After studying specimens from the Nearctic deposited in the United States National Museum of Natural History and some specimens in the Canadian National Collection of Insects, researchers have found 16 new species of wasps from the Nearctic region, and they've described seven new species.
The new species are described and illustrated in an article called "First Records, New Species, and a Key of the Charipinae (Hymenoptera: Cynipoidea: Figitidae) From the Nearctic Region" that appears in the latest issue of Annals of the Entomological Society of America. A key to identify the Charipinae present in the Nearctic region is also given.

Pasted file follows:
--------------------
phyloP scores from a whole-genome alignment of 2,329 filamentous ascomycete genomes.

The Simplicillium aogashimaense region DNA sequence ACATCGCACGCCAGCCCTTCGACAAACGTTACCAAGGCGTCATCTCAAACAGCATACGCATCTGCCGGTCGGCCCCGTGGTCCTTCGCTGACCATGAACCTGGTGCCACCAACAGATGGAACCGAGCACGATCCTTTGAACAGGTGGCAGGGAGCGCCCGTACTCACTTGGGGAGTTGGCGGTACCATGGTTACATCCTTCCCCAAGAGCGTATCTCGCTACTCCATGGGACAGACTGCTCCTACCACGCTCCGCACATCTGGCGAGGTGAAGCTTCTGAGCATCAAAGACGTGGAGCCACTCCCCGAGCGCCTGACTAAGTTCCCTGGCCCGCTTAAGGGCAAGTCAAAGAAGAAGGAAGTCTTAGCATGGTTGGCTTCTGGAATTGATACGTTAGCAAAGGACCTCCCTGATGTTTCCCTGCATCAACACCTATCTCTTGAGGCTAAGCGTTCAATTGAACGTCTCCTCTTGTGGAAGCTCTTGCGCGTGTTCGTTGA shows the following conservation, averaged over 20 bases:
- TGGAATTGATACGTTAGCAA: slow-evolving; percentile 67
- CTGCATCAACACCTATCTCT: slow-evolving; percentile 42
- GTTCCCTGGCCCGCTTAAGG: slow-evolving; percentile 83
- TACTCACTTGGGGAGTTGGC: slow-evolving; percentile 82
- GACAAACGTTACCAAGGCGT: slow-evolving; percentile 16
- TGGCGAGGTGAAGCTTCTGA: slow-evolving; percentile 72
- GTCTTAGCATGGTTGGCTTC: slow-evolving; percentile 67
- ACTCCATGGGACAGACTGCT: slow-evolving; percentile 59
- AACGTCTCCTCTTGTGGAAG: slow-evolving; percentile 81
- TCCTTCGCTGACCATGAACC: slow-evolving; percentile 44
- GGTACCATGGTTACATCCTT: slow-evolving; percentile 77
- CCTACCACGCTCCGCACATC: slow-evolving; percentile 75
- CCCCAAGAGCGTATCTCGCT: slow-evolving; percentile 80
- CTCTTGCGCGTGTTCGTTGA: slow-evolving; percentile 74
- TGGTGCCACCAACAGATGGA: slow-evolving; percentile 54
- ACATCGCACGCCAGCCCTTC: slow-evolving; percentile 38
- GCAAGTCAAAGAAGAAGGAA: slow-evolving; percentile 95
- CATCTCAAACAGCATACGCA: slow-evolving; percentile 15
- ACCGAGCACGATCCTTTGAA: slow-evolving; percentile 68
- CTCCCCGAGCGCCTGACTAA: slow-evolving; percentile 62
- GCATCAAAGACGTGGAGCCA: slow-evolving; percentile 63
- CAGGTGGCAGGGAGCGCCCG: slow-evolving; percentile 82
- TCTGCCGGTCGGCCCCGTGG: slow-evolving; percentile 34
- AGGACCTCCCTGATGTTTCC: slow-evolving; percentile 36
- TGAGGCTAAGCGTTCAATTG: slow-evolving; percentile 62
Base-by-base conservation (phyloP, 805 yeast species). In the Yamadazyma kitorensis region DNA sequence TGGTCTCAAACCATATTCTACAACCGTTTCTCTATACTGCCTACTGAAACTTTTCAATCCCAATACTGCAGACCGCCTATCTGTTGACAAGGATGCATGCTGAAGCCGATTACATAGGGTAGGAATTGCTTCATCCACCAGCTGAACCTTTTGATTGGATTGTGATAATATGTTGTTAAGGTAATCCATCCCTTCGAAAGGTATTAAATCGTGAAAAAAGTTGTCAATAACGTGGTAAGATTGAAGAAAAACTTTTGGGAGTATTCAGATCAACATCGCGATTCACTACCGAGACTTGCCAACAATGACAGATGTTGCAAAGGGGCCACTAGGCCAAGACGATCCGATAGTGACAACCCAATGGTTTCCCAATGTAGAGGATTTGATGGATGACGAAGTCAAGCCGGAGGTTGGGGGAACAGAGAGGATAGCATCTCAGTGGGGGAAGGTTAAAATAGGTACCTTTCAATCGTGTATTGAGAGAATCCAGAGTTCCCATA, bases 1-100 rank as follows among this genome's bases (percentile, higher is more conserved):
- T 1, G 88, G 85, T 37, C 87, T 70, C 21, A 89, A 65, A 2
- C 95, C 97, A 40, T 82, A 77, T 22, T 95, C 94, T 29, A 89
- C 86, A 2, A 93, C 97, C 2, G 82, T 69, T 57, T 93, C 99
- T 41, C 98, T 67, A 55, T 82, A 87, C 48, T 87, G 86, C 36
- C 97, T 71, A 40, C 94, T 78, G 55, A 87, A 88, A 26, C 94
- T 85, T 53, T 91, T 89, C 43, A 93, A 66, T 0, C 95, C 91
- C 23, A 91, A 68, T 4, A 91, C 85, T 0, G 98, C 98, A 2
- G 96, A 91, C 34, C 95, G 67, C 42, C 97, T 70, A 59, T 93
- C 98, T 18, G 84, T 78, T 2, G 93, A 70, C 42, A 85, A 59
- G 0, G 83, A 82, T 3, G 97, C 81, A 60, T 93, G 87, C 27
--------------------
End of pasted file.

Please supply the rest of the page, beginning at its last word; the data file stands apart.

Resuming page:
Members of the subfamily Charipinae (Hymenoptera: Cynipoidea: Figitidae) are widely distributed around the world. They are mainly characterized as being a very small wasp, with a smooth and shiny body.
Specimens were studied using stereomicroscopy and a field-emission gun environmental scanning electron microscope.
The full article (DOI: http://dx.doi.org/10.1603/AN13077) appears in the January 2014 issue of Annals of the Entomological Society of America.
|Contact: Richard Levine|
Entomological Society of America